“On January 27, 1858, the House of Representatives requested President Buchanan to furnish it with information concerning the war in Utah. At the moment the expedition which had been sent to the Territory six months earlier was huddled in tents and other makeshift shelters near Fort Bridger, with the snows and cold of a mountain winter shutting it off from entrance into the Salt Lake Basin or even from reinforcements across the Plains. . . .
In obedience to the congressional mandate cabinet members searched their files, and in due time the President was able to submit a bulky dossier of official correspondence and private communications accusing the Mormons of objectionable activities over a period of many months. The collection was a hodge-podge of both significant and irrelevant material . . .
To exclude extraneous elements from the causes of the Administration’s warlike policy toward Utah, one must first discover when its decision was reached. It is a difficult task, for Buchanan kept his purposes secret as long as he could. . . . [though] it is probably that his decision came on or about May 20 . . . .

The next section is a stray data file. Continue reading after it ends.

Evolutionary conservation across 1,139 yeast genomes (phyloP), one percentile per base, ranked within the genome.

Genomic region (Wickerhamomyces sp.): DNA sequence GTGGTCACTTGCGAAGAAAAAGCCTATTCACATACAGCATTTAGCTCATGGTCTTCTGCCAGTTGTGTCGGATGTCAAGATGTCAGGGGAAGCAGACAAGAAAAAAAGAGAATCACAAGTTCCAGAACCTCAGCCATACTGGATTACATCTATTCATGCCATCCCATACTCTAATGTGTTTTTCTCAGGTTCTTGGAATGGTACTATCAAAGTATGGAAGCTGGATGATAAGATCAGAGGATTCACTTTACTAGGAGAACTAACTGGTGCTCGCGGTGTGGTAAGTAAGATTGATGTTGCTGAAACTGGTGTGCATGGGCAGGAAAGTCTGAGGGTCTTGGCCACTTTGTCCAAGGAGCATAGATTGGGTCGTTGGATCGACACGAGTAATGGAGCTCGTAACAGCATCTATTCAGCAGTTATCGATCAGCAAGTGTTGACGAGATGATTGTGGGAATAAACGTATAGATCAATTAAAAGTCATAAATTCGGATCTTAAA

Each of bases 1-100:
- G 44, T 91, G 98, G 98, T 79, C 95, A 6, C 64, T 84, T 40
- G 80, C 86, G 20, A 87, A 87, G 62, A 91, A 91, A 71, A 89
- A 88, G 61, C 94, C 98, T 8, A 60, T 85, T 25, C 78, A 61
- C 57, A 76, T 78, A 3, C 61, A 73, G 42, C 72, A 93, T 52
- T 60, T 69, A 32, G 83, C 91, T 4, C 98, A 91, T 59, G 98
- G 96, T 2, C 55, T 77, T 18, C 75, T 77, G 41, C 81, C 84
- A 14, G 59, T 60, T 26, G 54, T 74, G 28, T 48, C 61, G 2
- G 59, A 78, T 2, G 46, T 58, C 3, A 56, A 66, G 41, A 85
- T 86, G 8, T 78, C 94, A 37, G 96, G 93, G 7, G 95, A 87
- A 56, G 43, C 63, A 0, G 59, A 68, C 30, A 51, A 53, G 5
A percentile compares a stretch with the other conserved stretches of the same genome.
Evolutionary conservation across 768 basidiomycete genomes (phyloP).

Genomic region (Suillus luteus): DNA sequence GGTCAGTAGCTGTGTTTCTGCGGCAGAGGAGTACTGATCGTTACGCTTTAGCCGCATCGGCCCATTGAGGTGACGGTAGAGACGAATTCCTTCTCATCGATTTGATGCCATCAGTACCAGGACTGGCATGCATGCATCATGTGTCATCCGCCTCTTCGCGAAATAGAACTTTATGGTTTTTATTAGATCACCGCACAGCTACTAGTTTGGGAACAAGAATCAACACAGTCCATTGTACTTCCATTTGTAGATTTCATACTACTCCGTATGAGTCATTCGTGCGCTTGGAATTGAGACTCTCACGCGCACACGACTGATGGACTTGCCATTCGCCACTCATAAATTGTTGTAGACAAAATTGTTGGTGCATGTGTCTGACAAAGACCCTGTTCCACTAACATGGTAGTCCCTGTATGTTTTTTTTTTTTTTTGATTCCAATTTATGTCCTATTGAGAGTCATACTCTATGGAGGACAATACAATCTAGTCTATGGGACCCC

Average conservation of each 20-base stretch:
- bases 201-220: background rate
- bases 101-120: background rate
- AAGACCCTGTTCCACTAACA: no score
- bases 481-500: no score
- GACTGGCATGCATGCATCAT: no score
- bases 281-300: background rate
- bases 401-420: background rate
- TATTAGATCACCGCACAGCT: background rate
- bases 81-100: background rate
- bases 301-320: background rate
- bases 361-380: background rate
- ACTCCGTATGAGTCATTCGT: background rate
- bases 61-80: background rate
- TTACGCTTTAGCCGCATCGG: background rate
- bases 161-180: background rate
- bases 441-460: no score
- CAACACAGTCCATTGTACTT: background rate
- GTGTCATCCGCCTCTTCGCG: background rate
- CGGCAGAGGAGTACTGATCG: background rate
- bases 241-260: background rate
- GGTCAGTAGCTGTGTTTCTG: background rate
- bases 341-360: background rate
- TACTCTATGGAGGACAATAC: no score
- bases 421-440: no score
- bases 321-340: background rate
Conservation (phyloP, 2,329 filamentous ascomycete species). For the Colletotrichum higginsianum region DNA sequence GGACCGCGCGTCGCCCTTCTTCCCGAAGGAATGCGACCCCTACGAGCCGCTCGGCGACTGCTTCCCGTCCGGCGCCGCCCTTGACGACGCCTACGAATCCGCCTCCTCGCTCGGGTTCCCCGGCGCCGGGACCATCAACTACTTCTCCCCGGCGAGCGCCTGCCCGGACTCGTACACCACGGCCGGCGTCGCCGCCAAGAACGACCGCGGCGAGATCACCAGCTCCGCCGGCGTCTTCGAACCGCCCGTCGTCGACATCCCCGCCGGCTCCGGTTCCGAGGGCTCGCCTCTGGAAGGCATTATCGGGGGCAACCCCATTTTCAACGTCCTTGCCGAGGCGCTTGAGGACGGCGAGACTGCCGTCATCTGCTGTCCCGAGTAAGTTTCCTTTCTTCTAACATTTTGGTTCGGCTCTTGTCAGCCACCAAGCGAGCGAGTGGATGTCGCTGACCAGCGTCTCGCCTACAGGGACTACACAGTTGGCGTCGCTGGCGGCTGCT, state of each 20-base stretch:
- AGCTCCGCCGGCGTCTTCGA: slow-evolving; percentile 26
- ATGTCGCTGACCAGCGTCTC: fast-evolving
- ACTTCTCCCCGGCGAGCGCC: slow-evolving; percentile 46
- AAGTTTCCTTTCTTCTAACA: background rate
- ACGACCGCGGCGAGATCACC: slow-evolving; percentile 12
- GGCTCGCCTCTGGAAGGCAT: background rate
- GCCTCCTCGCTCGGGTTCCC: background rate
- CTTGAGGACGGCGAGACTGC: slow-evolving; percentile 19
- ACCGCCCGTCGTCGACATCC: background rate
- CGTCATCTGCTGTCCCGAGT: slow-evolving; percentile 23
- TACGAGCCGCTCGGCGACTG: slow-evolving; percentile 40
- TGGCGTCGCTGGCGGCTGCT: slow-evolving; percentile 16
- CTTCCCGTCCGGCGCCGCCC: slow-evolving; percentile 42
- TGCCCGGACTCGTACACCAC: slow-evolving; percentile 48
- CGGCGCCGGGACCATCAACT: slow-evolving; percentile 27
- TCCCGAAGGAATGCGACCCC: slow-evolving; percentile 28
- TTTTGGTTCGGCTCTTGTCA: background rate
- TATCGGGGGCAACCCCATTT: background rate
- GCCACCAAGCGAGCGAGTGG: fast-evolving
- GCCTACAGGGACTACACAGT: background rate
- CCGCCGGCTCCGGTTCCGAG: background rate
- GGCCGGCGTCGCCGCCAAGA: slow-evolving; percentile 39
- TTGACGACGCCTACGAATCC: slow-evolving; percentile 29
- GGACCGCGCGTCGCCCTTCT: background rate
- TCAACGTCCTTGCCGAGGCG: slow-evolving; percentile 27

Whatever the explanation given after the event, the Administration had unquestionably come to the conclusion in May 1857 that Utah’s defiance of the United States demanded stern measures. . . .
In assessing the factors that led to the ordering of armed forces to Utah, one is well advised to observe the part played by ignorance and misinformation. . . .
The view of Utah’s population in the East during 1857 was of a people oppressed by religious tyranny and kept in submission only by some terroristic arm of the Church. . . .The Saint, these non-Mormons falsely reasoned, would . . . welcome [the army] with open arms . . .
It would not have been difficult for Buchanan to inform himself of the situation in Utah. . . . [but] he had not even inquired into the facts before angrily seeking to punish the people of Utah. As a result he later found himself in the embarrassing position of sending the army in 1857 and a peace commission in 1858, instead of performing these actions in a reverse order.”